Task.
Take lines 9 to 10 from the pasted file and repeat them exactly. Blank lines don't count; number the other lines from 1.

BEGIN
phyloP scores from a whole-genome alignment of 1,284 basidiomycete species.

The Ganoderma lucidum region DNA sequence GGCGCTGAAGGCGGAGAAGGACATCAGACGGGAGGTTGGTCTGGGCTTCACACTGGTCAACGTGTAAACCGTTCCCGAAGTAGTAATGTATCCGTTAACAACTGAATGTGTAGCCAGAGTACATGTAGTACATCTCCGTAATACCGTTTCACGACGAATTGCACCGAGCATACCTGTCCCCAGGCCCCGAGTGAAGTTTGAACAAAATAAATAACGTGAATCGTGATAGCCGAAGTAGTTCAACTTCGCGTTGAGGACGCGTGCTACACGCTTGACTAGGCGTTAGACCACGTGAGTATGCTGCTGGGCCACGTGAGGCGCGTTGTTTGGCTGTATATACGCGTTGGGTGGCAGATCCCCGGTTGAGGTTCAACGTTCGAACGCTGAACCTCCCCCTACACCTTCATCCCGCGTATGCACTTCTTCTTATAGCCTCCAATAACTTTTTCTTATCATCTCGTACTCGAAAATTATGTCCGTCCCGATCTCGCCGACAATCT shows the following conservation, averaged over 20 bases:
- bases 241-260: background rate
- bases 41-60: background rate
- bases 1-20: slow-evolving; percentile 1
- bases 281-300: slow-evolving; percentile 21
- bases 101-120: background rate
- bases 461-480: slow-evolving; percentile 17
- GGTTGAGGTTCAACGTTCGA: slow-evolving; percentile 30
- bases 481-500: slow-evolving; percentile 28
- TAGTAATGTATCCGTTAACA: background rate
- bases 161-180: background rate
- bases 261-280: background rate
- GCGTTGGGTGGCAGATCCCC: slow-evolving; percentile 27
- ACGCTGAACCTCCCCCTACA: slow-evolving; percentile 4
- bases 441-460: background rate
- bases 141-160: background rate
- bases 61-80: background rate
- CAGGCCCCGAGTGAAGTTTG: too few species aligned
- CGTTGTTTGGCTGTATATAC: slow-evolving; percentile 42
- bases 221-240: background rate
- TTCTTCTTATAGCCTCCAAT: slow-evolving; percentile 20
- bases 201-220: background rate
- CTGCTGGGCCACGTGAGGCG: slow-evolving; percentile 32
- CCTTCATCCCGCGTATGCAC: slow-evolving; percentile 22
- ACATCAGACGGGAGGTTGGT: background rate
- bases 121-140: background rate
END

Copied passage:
- GGTTGAGGTTCAACGTTCGA: slow-evolving; percentile 30
- bases 481-500: slow-evolving; percentile 28